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August 19, 2009
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Jerry's Ink


Beach Walks and Other Disgusting Things


Last Sunday I went down to the beach for the first time this year. I think beaches are overrated. I spent my youth at the greatest beach of them all: Coney Island. Nothing could hold a candle to Coney Island.

Maybe it was all about my being 16 years at the time, with long blond hair and looking like a Greek God instead of the bald, pudgy, overweight slug I've turned into.

Once they got me onto the beach, my family talked me into going into the water for the first time this year, because they were in and said the water was "refreshing."

I should have know that "refreshing" is a euphemism for "frigging ice cold" and this meant one would freeze one's testicles off if one ventured in. Foolishly, I went in.

The water felt ice cold and slimy. I lost all feeling in the lower part of my body. Then something pinched my arm.

"Crab!" I screamed. "Don't be such a wuss," my wife, the beautiful Judy Licht, scoffed. "It's probably just a sea lice."

"Sea lice!" I screamed. "I would rather take a crab bite," and I scrambled out of the water, vowing never to go back in again this year, if not this lifetime. I decided to watch the beach walkers. I can once again safely proclaim that this walking on the beach stuff is as overrated as ever.

I've written this before, but I've got an incredibly accurate picture of those people who beach walk. If they walk alone, fast, with their fists up on their chest, staring straight ahead like zombies, they mistakenly believe that this is exercise and they are walking away from death.

Get this! They're walking in soft sand, which is putting a strain on their heart. They have the sun unmercifully beating down on their heads and they're perspiring like Bernie Madoff walking into a crowded prison shower where his new, nude, 300-pound friend Bubba awaits him.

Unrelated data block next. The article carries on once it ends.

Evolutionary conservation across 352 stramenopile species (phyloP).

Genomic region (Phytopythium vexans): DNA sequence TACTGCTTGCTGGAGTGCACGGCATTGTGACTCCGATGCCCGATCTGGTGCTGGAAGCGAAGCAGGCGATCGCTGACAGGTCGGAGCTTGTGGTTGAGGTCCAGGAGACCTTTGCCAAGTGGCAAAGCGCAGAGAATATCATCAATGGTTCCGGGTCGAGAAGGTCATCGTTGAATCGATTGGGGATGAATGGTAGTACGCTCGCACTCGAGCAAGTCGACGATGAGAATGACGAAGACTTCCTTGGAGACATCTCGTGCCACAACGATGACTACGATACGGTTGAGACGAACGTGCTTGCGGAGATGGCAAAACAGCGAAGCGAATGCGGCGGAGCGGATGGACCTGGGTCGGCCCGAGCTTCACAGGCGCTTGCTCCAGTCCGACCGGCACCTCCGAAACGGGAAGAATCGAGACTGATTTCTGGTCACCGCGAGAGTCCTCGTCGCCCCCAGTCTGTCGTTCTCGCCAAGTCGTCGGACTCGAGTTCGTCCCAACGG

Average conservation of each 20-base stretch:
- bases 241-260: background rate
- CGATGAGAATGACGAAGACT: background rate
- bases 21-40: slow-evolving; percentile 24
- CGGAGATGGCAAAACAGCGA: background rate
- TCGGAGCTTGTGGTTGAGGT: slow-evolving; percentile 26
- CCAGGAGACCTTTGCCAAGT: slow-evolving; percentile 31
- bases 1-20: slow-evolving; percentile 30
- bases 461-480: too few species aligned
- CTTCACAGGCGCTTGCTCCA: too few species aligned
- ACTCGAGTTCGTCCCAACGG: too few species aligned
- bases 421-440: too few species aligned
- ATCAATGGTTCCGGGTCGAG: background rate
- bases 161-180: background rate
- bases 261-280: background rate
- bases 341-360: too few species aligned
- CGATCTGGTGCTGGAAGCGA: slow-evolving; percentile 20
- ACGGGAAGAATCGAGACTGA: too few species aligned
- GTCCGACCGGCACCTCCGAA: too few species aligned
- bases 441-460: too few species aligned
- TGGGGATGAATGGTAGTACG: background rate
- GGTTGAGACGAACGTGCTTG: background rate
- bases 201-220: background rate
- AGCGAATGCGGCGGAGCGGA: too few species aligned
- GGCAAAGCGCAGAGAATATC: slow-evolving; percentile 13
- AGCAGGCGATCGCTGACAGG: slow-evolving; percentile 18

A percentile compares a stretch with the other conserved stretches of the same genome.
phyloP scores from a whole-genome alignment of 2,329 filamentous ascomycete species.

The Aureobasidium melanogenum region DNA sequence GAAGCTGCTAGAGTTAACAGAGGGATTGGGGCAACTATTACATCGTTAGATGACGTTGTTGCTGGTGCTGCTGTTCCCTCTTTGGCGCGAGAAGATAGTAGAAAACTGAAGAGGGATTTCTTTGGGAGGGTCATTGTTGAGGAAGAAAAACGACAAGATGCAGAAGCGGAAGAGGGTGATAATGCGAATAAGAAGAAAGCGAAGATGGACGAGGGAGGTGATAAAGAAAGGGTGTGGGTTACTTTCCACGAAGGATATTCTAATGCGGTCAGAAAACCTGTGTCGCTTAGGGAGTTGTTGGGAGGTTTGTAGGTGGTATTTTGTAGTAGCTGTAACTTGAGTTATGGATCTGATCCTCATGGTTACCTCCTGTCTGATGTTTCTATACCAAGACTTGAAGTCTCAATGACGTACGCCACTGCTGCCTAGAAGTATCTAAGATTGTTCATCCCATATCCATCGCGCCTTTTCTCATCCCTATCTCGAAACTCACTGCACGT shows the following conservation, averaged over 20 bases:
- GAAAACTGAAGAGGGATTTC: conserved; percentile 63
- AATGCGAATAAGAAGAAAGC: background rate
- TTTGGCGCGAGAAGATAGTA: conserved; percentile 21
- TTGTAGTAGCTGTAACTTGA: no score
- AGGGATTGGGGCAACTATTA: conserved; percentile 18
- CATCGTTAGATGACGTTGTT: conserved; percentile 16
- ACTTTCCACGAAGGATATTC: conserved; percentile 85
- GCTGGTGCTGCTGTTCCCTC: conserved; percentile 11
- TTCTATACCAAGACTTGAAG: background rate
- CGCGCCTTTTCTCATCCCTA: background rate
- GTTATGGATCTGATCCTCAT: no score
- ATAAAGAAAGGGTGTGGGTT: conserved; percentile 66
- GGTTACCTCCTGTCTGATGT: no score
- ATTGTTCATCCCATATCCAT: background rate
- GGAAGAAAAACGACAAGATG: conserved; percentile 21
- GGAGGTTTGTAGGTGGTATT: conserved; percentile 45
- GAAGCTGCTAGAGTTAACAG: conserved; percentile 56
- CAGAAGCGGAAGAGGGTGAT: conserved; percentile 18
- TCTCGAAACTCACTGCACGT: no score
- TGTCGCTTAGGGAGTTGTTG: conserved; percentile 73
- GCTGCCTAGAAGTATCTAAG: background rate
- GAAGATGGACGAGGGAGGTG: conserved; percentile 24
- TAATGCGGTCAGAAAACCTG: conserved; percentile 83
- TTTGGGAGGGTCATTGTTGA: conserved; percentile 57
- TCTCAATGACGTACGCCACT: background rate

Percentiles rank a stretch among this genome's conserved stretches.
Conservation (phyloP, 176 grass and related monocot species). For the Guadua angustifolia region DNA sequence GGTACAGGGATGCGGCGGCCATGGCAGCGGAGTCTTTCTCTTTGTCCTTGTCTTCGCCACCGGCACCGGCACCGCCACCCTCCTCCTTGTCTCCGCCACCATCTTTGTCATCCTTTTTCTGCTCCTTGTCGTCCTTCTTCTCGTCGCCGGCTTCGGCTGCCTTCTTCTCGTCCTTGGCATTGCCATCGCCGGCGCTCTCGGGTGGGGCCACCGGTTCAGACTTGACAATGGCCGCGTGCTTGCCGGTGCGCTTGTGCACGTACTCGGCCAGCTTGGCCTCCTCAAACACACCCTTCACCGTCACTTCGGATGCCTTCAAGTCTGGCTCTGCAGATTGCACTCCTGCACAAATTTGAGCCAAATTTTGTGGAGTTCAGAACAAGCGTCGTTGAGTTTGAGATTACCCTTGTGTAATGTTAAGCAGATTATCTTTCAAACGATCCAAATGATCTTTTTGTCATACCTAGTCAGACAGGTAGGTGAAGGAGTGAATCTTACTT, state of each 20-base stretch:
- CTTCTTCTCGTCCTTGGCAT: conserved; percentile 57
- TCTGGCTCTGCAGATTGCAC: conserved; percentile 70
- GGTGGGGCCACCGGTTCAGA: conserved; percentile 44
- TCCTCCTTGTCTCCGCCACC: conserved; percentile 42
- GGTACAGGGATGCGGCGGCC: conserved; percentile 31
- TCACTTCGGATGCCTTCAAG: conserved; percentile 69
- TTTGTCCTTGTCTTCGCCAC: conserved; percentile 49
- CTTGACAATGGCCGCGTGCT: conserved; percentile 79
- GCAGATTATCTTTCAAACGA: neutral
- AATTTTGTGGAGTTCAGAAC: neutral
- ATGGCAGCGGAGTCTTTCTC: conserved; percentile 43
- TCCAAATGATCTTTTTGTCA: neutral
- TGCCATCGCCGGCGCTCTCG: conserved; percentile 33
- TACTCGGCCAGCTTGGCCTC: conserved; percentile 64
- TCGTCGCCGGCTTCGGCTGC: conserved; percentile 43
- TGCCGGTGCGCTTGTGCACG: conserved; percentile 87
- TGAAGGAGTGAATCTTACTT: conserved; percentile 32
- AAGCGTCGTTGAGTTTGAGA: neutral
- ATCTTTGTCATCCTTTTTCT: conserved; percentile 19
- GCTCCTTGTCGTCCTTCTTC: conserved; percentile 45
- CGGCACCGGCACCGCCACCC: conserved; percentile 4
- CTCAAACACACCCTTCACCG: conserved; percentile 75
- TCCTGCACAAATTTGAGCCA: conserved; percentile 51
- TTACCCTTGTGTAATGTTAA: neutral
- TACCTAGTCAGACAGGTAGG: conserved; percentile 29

And they think this is healthy?

Another thing I can't understand about beach walkers is why they're so damn friendly. They're always smiling! People who have lived in the same apartment in Manhattan for 25 years and haven't so much as nodded at their next-door neighbors even once, are walking on the beach with these goofy smiles on their faces saying, "Hi. How are you? Great day isn't it?" too perfect strangers upon whom they will never set eyes again.

It's like they think we're all part of this big happy stupid family walking on the beach. Everyone looks real silly because there is not one single part of the beach that is level, so everybody has at least one foot sunk in the sand and is smiling and limping and looking like Chester from the old "Gunsmoke" TV series.

Couples walk on the beach each with a different idea in mind. She's talking about a new avocado dressing that she wants to try at lunch. He's mentally undressing his new assistant Velma.

You rarely find two guys walking together on a beach. Women, on the other hand, love to walk on the beach with each other. They walk in twos and one talks and the other listens.

I imagine that the conversation is about the men in their lives. I imagine there has never been a beach walk in the history of beach walking where both women were happy with their lives. What you get is one woman who has just broken up or is contemplating breaking up with her boyfriend or husband, and is miserable. She is the one walking closest to the beach side. The other one, walking on the ocean side, is talking to her, listening and steering her to keep her from walking out over her head into the ocean like James Mason did in A Star Is Born.

It is a sad commentary on life that by the next beach walk, the woman who is miserable one week will have met Mr. Right, and the women who was happy the week before will be pouring out her troubles.

The last time I had a walk on a beach that I enjoyed was when I was 16 years old and prowling the Coney Island beach looking for girls.

My friends and I would walk from Bay 10, which was the "Italian" beach, for about two miles to Bay 4, which was the "Jewish" beach.

We walked because the word was, "The Jewish girls are easy." On our way we hardly noticed all the 16-year-old Jewish boys walking past us to Bay 10.

Why? Because they had heard, "The Italian girls are easy."

We were all wrong.

I've hated beach walks ever since.

If you wish to comment on "Jerry's Ink," send your message to jerry@dfjp.com. if you would like your comments to appear in the newspaper let us know.

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